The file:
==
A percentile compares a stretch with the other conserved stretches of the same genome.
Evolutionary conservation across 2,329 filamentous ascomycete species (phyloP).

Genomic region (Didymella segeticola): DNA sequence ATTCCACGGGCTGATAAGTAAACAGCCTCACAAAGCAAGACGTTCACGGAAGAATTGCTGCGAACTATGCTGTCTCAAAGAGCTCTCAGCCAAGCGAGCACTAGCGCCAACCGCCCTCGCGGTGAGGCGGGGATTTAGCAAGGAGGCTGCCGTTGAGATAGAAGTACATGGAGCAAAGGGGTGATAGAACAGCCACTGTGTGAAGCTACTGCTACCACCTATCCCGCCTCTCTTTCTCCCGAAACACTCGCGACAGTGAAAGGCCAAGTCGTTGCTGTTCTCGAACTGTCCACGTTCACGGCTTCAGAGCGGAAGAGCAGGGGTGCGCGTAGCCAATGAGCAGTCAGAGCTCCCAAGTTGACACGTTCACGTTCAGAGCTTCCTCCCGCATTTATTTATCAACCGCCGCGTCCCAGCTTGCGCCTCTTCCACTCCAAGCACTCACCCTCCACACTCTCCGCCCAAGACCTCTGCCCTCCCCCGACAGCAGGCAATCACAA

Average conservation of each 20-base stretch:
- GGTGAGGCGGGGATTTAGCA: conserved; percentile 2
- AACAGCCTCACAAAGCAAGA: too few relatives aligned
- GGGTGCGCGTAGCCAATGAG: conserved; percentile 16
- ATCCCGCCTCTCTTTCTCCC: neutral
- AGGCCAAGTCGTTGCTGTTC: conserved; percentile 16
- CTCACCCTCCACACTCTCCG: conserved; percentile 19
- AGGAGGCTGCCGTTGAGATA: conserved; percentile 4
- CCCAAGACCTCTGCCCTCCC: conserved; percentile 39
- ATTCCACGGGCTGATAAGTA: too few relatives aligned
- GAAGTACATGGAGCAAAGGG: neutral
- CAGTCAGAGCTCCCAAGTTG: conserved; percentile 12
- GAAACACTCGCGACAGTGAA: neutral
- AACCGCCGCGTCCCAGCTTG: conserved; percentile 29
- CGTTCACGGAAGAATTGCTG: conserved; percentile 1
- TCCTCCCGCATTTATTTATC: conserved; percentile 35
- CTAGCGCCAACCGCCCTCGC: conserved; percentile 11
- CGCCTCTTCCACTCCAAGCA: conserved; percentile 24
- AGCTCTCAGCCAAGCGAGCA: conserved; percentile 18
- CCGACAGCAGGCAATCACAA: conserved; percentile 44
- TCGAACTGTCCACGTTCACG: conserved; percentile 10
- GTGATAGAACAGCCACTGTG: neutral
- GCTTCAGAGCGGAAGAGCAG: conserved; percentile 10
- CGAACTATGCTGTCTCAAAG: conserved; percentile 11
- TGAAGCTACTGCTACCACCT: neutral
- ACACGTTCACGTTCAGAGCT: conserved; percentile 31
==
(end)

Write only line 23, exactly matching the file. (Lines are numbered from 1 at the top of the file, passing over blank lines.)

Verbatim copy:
- CCGACAGCAGGCAATCACAA: conserved; percentile 44